News Photog Saved By Arlington Medic — WUSA9 photographer Dion Wiggins suffered a massive heart attack while shooting video of traffic along I-395 last month. It was an Arlington County paramedic, Chris Abrahams, who together with firefighter Jason Griffith revived Wiggins from cardiac arrest, stabilized him and transported him to George Washington University Hospital. Wiggins is now back at home and on the road to recovery. [WUSA9]
ACPD: Don’t DUI After the Super Bowl — Super Bowl Sunday is two days away and the Arlington County Police Department is reminding residents to designate a driver for the big game. The Super Bowl is one of the biggest days of the year for DUI, with a third of all U.S. traffic deaths due to drunk drivers. [Arlington County]
D.C. Metro Work This Weekend — Major scheduled track work will close six downtown D.C. Metro stations along the Blue, Orange and Silver lines this weekend. The Blue and Orange lines will be split in two and the Silver line will end at Ballston. “Customers traveling between Virginia and DC are encouraged to use the Yellow Line, if possible,” Metro says. [WMATA]
Kudos for Sheriff’s Office — “The Arlington County Sheriff’s Office has been awarded reaccreditation by the American Correctional Association Commission (ACA), whose standards are the national benchmark for the effective operation of correctional facilities in the United States.” [Arlington County]
WHS Swimmers in Regionals — “With three Wakefield swimmers heading off to regionals — the most in recent history — the Wakefield community is overflowing with enthusiasm and excitement in anticipation of a splashing victory.” [Wakefield Chieftain]
Obit: Mel Labat — Long-time Arlington tennis coach Mel Labat passed away last week. A memorial service will be held tomorrow (Saturday). A scholarship fund has been established, with the proceeds going to the Arlington Youth Tennis Program. [YMCA, Legacy]
Flickr pool photo by Alan Kotok
A newly-released survey on recreational needs in Arlington may help the case for building an aquatics and fitness facility at Long Bridge Park.
Arlington County scrapped plans to build a Long Bridge Aquatics Center in 2014, after construction bids on what was supposed to be a $79 million project came in well over budget. Since then, the county has sought public input on community recreation needs and considered partnering with the City of Alexandria on a facility.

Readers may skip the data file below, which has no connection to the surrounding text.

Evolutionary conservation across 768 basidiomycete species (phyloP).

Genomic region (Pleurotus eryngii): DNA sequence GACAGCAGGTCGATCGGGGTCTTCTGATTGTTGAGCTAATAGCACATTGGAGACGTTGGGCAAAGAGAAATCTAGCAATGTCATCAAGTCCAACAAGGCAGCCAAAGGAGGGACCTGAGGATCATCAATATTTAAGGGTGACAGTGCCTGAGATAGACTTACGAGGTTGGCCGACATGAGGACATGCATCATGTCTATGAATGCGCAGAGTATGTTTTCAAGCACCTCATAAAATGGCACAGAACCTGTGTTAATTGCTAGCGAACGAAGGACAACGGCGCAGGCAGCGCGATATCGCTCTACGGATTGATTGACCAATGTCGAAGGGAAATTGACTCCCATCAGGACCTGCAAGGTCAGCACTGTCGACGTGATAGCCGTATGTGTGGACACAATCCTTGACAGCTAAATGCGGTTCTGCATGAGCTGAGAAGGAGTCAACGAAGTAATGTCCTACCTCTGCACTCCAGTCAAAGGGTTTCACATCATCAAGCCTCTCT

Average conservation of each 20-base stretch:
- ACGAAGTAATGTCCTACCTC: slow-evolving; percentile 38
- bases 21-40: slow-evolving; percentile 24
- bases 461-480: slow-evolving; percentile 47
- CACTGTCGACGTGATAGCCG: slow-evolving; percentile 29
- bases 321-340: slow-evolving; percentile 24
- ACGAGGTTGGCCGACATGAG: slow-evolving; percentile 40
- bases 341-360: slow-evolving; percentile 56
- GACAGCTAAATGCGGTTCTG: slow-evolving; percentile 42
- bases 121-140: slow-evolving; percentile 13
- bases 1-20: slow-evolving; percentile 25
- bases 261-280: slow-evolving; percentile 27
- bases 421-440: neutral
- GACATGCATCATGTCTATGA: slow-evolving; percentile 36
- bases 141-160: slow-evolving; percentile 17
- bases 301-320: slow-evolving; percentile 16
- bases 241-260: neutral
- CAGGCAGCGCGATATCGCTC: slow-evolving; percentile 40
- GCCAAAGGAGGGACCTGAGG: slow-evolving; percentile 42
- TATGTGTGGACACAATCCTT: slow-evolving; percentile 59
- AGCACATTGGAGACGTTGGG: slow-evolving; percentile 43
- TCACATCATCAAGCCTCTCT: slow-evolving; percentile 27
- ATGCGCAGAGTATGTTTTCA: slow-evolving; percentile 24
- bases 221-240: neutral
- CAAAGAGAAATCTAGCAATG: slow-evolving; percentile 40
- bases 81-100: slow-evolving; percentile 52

Survey respondents ranked a swimming pool and fitness equipment as the county’s two top indoor recreation needs. That corresponds to the county’s goals for a new indoor “Aquatic, Health and Fitness Facility” at Long Bridge Park.
Furthermore, the survey asked specifically about potential amenities at such a facility. Seventy percent of respondents said they had an interest in amenities at a Long Bridge Park facility, ranking their three “most important” amenities as:
- 50 meter pool,
- Health/fitness space with cardio/strength training
- Leisure pool with water slide, lazy river
County Board member Jay Fisette said he was “hopeful” the county could move forward on the Long Bridge Park facility.
“This seems to suggest to me that it validates the same or more interest in Long Bridge Park than we thought there was before,” he said. Fisette pointed out that in 2012 nearly two-thirds of Arlington residents approved a bond issue that was intended primarily to pay for the aquatics and fitness facility.
John Vihstadt, the lone non-Democrat on the Board, took a more restrained view.
“It really boils down to what sort of facilities and at what cost,” Vihstadt said. “I look forward to the discussion.”
Other survey findings include:
- Hiking trails, natural areas and paved multi-use trails are the top outdoor recreation priorities
- Nature, fitness and wellness programs, as well as special events and festivals, are the top parks and rec programming priorities
- Most people would support food and beverage — including, potentially, alcohol — options in local parks and public plazas
The full county press release about the survey results, after the jump.